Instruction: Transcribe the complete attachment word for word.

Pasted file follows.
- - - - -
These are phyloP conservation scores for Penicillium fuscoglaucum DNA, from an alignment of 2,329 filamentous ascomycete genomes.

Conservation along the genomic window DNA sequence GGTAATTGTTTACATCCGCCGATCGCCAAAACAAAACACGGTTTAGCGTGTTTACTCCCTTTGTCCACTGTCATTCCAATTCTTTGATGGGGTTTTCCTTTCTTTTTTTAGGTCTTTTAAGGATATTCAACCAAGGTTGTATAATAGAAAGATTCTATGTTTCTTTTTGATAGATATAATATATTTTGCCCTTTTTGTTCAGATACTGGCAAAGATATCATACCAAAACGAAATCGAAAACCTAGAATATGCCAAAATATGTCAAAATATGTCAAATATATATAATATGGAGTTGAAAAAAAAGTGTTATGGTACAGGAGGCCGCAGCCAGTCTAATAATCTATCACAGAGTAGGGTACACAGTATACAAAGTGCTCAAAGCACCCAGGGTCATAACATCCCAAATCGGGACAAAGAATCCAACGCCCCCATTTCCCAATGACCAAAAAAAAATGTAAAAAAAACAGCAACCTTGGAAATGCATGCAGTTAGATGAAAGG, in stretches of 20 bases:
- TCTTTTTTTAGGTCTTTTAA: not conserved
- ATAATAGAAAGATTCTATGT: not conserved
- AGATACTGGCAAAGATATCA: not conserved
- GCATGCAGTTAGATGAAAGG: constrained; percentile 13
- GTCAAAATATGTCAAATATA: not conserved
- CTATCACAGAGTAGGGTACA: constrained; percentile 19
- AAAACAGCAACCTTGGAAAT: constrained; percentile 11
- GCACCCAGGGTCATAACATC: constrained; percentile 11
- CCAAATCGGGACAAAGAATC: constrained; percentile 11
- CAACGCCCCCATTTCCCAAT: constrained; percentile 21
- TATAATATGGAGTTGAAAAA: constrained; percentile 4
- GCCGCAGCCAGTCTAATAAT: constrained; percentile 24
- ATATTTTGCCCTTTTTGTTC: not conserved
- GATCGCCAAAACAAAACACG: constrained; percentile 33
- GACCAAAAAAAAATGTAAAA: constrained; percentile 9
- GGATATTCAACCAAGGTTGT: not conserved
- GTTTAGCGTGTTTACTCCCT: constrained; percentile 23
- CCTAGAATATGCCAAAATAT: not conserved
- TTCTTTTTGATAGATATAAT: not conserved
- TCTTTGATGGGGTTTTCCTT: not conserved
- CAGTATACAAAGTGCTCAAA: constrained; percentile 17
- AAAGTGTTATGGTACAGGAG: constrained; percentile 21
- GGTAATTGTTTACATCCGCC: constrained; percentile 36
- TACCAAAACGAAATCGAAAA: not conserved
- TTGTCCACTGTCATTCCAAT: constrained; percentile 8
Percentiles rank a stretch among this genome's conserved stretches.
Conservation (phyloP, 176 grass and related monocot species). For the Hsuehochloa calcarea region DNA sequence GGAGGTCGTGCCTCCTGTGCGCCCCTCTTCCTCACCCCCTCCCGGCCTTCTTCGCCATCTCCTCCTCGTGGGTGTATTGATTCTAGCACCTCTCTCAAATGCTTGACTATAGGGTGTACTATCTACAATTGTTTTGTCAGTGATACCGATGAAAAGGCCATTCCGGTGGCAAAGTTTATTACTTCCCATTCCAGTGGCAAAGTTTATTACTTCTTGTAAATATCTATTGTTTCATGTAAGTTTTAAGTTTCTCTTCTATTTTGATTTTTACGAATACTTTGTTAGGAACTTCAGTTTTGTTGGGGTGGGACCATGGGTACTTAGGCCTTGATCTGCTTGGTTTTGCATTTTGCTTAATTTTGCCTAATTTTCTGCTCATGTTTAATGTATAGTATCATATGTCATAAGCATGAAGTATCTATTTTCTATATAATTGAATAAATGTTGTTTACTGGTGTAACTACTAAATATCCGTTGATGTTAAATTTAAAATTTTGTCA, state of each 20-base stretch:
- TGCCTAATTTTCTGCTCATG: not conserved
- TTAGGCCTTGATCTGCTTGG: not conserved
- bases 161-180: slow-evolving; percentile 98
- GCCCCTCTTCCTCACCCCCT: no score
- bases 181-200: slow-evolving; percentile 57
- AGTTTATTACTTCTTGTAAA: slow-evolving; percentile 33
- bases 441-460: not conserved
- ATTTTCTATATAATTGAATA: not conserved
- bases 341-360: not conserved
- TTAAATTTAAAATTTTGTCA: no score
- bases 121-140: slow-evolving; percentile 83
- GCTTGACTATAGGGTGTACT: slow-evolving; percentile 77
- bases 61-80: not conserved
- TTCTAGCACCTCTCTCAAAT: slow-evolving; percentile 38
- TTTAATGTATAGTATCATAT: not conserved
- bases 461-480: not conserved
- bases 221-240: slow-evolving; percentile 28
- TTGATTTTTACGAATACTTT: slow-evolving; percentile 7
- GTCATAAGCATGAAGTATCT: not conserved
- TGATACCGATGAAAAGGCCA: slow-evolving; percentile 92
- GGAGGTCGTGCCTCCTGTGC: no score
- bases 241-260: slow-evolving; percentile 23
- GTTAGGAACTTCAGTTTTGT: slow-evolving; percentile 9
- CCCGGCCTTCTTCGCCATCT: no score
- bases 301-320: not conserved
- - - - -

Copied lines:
These are phyloP conservation scores for Penicillium fuscoglaucum DNA, from an alignment of 2,329 filamentous ascomycete genomes.

Conservation along the genomic window DNA sequence GGTAATTGTTTACATCCGCCGATCGCCAAAACAAAACACGGTTTAGCGTGTTTACTCCCTTTGTCCACTGTCATTCCAATTCTTTGATGGGGTTTTCCTTTCTTTTTTTAGGTCTTTTAAGGATATTCAACCAAGGTTGTATAATAGAAAGATTCTATGTTTCTTTTTGATAGATATAATATATTTTGCCCTTTTTGTTCAGATACTGGCAAAGATATCATACCAAAACGAAATCGAAAACCTAGAATATGCCAAAATATGTCAAAATATGTCAAATATATATAATATGGAGTTGAAAAAAAAGTGTTATGGTACAGGAGGCCGCAGCCAGTCTAATAATCTATCACAGAGTAGGGTACACAGTATACAAAGTGCTCAAAGCACCCAGGGTCATAACATCCCAAATCGGGACAAAGAATCCAACGCCCCCATTTCCCAATGACCAAAAAAAAATGTAAAAAAAACAGCAACCTTGGAAATGCATGCAGTTAGATGAAAGG, in stretches of 20 bases:
- TCTTTTTTTAGGTCTTTTAA: not conserved
- ATAATAGAAAGATTCTATGT: not conserved
- AGATACTGGCAAAGATATCA: not conserved
- GCATGCAGTTAGATGAAAGG: constrained; percentile 13
- GTCAAAATATGTCAAATATA: not conserved
- CTATCACAGAGTAGGGTACA: constrained; percentile 19
- AAAACAGCAACCTTGGAAAT: constrained; percentile 11
- GCACCCAGGGTCATAACATC: constrained; percentile 11
- CCAAATCGGGACAAAGAATC: constrained; percentile 11
- CAACGCCCCCATTTCCCAAT: constrained; percentile 21
- TATAATATGGAGTTGAAAAA: constrained; percentile 4
- GCCGCAGCCAGTCTAATAAT: constrained; percentile 24
- ATATTTTGCCCTTTTTGTTC: not conserved
- GATCGCCAAAACAAAACACG: constrained; percentile 33
- GACCAAAAAAAAATGTAAAA: constrained; percentile 9
- GGATATTCAACCAAGGTTGT: not conserved
- GTTTAGCGTGTTTACTCCCT: constrained; percentile 23
- CCTAGAATATGCCAAAATAT: not conserved
- TTCTTTTTGATAGATATAAT: not conserved
- TCTTTGATGGGGTTTTCCTT: not conserved
- CAGTATACAAAGTGCTCAAA: constrained; percentile 17
- AAAGTGTTATGGTACAGGAG: constrained; percentile 21
- GGTAATTGTTTACATCCGCC: constrained; percentile 36
- TACCAAAACGAAATCGAAAA: not conserved
- TTGTCCACTGTCATTCCAAT: constrained; percentile 8
Percentiles rank a stretch among this genome's conserved stretches.
Conservation (phyloP, 176 grass and related monocot species). For the Hsuehochloa calcarea region DNA sequence GGAGGTCGTGCCTCCTGTGCGCCCCTCTTCCTCACCCCCTCCCGGCCTTCTTCGCCATCTCCTCCTCGTGGGTGTATTGATTCTAGCACCTCTCTCAAATGCTTGACTATAGGGTGTACTATCTACAATTGTTTTGTCAGTGATACCGATGAAAAGGCCATTCCGGTGGCAAAGTTTATTACTTCCCATTCCAGTGGCAAAGTTTATTACTTCTTGTAAATATCTATTGTTTCATGTAAGTTTTAAGTTTCTCTTCTATTTTGATTTTTACGAATACTTTGTTAGGAACTTCAGTTTTGTTGGGGTGGGACCATGGGTACTTAGGCCTTGATCTGCTTGGTTTTGCATTTTGCTTAATTTTGCCTAATTTTCTGCTCATGTTTAATGTATAGTATCATATGTCATAAGCATGAAGTATCTATTTTCTATATAATTGAATAAATGTTGTTTACTGGTGTAACTACTAAATATCCGTTGATGTTAAATTTAAAATTTTGTCA, state of each 20-base stretch:
- TGCCTAATTTTCTGCTCATG: not conserved
- TTAGGCCTTGATCTGCTTGG: not conserved
- bases 161-180: slow-evolving; percentile 98
- GCCCCTCTTCCTCACCCCCT: no score
- bases 181-200: slow-evolving; percentile 57
- AGTTTATTACTTCTTGTAAA: slow-evolving; percentile 33
- bases 441-460: not conserved
- ATTTTCTATATAATTGAATA: not conserved
- bases 341-360: not conserved
- TTAAATTTAAAATTTTGTCA: no score
- bases 121-140: slow-evolving; percentile 83
- GCTTGACTATAGGGTGTACT: slow-evolving; percentile 77
- bases 61-80: not conserved
- TTCTAGCACCTCTCTCAAAT: slow-evolving; percentile 38
- TTTAATGTATAGTATCATAT: not conserved
- bases 461-480: not conserved
- bases 221-240: slow-evolving; percentile 28
- TTGATTTTTACGAATACTTT: slow-evolving; percentile 7
- GTCATAAGCATGAAGTATCT: not conserved
- TGATACCGATGAAAAGGCCA: slow-evolving; percentile 92
- GGAGGTCGTGCCTCCTGTGC: no score
- bases 241-260: slow-evolving; percentile 23
- GTTAGGAACTTCAGTTTTGT: slow-evolving; percentile 9
- CCCGGCCTTCTTCGCCATCT: no score
- bases 301-320: not conserved